MACEWAN BALLROOM, JANUARY 25, 2014
“Are you ready?” Dweezil quizzed his polychromatic congregation. I can’t attest that anyone was truly prepared for the impending blitz that ZPZ had devised. A panorama of the crowd revealed a motley quilt of men (mostly) and women of all ages, donning everything from tie-dye tees to “Death”-patched denim. Members of the band were sporting matching black tops and humble blue jeans. Dig.
As I began to hone in on the extra-terrestrial energy of the show, Ben Thomas started bellowing the lines of “Penguin in Bondage”. I was in complete shell shock. I closed my eyes and swore Frank Zappa had been gracing us with his ghostly presence. From goose bumps to laughter, ZPZ had me swooning then losing my cool with classic Zap antics, such as the stage play during “Dummy Up” and the humility of other Zappites getting on stage for a fundamentally awkward and sexual parody-dance, during “Be-Bop Tango”.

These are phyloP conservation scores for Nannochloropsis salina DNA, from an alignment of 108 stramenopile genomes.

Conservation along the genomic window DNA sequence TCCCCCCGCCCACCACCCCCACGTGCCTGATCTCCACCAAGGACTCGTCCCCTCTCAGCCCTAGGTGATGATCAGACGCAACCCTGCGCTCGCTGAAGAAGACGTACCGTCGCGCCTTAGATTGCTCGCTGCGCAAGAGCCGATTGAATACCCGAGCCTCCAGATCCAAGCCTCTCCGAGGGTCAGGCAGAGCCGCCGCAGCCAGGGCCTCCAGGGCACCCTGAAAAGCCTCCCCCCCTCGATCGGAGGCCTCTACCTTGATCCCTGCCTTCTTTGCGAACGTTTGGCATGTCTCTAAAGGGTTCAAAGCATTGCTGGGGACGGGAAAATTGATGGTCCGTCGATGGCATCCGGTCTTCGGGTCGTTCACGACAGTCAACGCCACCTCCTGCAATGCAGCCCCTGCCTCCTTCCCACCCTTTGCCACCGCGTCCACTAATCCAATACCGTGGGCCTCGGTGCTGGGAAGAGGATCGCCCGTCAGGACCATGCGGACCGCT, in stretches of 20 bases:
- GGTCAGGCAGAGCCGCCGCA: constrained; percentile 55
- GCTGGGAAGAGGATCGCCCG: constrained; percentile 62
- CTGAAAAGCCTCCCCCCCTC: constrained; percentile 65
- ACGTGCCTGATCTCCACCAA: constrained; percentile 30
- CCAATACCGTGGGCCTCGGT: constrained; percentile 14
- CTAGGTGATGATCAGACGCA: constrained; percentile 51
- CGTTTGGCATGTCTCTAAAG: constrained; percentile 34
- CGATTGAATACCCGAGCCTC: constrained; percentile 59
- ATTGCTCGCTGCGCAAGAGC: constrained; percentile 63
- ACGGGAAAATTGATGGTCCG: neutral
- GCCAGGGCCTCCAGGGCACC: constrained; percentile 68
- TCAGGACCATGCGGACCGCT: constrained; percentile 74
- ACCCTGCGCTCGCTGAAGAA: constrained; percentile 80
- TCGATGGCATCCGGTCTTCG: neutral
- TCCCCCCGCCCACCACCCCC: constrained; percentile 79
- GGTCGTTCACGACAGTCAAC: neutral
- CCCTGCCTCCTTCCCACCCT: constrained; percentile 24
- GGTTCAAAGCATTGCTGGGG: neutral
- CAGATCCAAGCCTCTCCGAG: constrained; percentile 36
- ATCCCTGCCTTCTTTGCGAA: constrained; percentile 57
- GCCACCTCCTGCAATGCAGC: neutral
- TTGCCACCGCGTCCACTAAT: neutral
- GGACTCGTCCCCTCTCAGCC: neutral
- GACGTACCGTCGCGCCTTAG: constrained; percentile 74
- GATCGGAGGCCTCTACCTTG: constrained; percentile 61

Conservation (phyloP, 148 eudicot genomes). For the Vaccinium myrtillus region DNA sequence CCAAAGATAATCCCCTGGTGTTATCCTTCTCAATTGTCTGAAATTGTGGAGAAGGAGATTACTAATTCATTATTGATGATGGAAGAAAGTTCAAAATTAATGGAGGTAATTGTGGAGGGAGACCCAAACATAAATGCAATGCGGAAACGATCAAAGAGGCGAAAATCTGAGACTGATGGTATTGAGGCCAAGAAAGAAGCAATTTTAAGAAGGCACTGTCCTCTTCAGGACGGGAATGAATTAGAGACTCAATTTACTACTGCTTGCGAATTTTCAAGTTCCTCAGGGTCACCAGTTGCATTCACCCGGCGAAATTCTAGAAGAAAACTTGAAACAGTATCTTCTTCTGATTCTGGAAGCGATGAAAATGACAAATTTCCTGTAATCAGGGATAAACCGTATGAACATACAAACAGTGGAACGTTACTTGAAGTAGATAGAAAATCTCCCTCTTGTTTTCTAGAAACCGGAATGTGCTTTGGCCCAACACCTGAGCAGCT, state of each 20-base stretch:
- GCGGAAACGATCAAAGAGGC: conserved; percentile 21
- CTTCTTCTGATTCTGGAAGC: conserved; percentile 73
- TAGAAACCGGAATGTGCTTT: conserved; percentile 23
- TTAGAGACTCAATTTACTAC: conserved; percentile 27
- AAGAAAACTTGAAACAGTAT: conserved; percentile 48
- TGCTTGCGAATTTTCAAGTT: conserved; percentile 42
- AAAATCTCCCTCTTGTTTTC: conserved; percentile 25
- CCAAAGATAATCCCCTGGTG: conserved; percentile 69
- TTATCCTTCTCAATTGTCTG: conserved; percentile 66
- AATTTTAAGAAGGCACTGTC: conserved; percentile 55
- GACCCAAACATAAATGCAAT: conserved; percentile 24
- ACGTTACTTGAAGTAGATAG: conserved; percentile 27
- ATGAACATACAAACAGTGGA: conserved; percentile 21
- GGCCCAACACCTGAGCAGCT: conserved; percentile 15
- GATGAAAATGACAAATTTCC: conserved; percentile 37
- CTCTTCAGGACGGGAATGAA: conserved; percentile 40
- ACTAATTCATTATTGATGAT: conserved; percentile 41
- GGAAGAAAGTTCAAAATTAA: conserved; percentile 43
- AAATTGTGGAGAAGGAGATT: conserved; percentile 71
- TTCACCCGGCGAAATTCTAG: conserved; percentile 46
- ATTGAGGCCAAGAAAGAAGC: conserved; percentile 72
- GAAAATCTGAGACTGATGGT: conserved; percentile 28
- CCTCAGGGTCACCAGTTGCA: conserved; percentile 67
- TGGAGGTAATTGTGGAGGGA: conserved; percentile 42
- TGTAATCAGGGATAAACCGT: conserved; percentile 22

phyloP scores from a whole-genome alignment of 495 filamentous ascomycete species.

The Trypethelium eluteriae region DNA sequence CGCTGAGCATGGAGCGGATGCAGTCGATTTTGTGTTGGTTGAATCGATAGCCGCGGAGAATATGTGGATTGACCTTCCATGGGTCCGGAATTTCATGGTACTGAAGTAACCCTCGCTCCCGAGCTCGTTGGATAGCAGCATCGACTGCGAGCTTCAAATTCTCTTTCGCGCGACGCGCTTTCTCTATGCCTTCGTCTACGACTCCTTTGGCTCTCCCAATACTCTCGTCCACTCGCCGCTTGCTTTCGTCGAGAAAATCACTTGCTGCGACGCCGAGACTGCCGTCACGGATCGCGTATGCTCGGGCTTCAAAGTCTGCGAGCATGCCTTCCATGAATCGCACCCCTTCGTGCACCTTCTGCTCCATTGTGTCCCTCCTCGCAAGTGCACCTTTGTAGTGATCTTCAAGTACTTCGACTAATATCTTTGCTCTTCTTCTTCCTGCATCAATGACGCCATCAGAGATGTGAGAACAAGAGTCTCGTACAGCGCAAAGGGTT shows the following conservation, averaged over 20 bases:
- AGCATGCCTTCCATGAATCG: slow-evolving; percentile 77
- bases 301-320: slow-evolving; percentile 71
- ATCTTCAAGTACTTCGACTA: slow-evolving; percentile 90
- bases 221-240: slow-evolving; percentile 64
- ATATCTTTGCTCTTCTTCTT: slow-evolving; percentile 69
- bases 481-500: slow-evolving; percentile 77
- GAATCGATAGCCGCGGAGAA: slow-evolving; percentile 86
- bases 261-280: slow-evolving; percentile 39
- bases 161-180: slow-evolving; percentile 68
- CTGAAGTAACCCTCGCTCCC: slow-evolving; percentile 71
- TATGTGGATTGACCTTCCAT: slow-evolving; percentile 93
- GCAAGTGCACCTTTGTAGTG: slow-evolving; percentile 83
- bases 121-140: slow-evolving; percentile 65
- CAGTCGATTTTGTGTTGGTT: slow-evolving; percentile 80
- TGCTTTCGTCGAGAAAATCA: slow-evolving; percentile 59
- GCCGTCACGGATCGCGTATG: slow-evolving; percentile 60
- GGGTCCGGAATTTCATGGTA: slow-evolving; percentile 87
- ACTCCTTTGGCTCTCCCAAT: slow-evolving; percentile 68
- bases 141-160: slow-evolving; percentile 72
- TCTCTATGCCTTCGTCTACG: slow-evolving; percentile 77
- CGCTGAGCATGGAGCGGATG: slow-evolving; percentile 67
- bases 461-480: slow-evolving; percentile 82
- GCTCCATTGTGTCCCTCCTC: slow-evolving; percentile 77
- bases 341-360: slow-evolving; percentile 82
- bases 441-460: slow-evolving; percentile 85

The atmosphere became as heavy as the groove from my personal favourite off Roxy & Elsewhere, “Village of the Sun”. There were a few moments during the song where I felt my knees start to buckle, on the verge of a gospel faint.
Ben Thomas and Scheila Gonzalez revealed their onslaught of musical weapons throughout the show, including a soprano and alto sax, trombone, trumpet, flute and a myriad of ‘whatchamacallits’ and Zappa-doozits. Not to mention the impeccable playing of Dweezil, which seemed as effortless and graceful as his *ahem* charming smile that he chose to wear continuously. Everyone in the band aced their integral parts and achieved the ‘je ne sais quoi’ and outrageous life force that Frank Zappa and his Mothers of Invention brought to their live shows.(Facial acrobatics required).
Some unexpected treats such as “Muffin Man” and “I Come From Nowhere” were given to the audience to digest with the intrinsically thick set-list. My deluxe dream state was topped with the sombre-yet-sultry, “The Torture Never Stops”. Dweezil put it best, “Jazz isn’t dead – It’s just really, really smooth.”
Long live musical integrity.
By Shayla Friesen
Photos by Keven Fedirko